Prediction of cardiovascular disease mortality by proteinuria and reduced kidney function: Pooled analysis of 39,000 individuals from 7 cohort studies in Japan

Masaharu Nagata, Toshiharu Ninomiya, Yutaka Kiyohara, Yoshitaka Murakami, Fujiko Irie, Toshimi Sairenchi, Katsuyuki Miura, Tomonori Okamura, Hirotsugu Ueshima

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There are limited studies addressing whether proteinuria and estimated glomerular filtration rate (eGFR) are independently associated with cardiovascular disease in Asia. Using data from 7 prospective cohorts recruited between 1980 and 1994 in Japan, we assessed the influence of proteinuria (≥1+ on dipstick) and reduced eGFR on the risk of cardiovascular disease mortality in 39,405 participants (40-89 years) without kidney failure. During a 10.1-year follow-up, 1,927 subjects died from cardiovascular disease. Proteinuria was associated with a 1.75-fold (95% confidence interval (CI): 1.44, 2.11) increased risk of cardiovascular disease mortality after adjustment for potential confounding factors. Additionally, the multivariate-adjusted hazard ratio of cardiovascular disease mortality increased linearly with lower eGFR levels (Ptrend < 0.001): Subjects with eGFR of <45 mL/minute/1.73 m2 had a 2.22-fold (95% CI: 1.60, 3.07) greater risk of cardiovascular disease mortality than those with eGFR of ≥90 mL/minute/1.73 m2. Subjects with both proteinuria and eGFR of <45 mL/minute/1.73 m2 had a 4.05-fold (95% CI: 2.55, 6.43) higher risk of cardiovascular disease mortality compared with those with neither of these risk factors. There was no evidence of interaction in the relationship between proteinuria and lower eGFR (Pinteraction = 0.77). The present results suggest that proteinuria and lower eGFR are independent risk factors for cardiovascular disease mortality in the Japanese population.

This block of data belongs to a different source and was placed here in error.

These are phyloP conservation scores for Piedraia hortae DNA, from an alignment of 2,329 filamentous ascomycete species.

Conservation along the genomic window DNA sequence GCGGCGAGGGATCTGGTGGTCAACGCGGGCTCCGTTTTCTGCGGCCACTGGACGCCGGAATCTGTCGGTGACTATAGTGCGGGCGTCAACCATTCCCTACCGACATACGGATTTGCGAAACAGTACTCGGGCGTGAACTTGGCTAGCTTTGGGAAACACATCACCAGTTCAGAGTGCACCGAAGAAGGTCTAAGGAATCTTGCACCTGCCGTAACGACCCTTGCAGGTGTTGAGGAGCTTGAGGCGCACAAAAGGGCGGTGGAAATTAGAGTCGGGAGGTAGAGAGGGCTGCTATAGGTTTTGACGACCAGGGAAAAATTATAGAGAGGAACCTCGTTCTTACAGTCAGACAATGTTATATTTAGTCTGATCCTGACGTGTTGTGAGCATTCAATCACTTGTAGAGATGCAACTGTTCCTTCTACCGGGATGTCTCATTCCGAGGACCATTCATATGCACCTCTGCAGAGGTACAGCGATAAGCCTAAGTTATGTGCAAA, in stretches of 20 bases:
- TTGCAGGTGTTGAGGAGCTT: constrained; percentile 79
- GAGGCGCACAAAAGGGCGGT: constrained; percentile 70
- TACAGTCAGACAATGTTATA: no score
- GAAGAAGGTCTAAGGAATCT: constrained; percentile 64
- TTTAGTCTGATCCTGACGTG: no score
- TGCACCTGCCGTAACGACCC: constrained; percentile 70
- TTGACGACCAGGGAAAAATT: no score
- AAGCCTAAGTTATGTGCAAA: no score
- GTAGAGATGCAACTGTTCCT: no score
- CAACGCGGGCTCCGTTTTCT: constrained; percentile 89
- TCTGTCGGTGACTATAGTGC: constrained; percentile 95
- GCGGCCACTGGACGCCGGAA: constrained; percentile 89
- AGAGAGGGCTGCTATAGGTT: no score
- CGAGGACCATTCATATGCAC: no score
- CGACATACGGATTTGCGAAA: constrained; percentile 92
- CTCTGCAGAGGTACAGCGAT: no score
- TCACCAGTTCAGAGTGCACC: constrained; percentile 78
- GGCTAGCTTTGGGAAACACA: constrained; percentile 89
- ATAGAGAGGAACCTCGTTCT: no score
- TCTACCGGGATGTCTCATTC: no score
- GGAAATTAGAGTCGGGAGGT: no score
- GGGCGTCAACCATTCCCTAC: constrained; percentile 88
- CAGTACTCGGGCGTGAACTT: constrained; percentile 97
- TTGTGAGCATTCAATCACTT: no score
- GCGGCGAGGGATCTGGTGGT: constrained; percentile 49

Original languageEnglish
Pages (from-to)1-11
Number of pages11
JournalAmerican Journal of Epidemiology
Issue number1
Publication statusPublished - 2013 Jul 1



  • cardiovascular disease
  • coronary artery disease
  • meta-analysis
  • proteinuria
  • renal insufficiency

ASJC Scopus subject areas

  • Epidemiology

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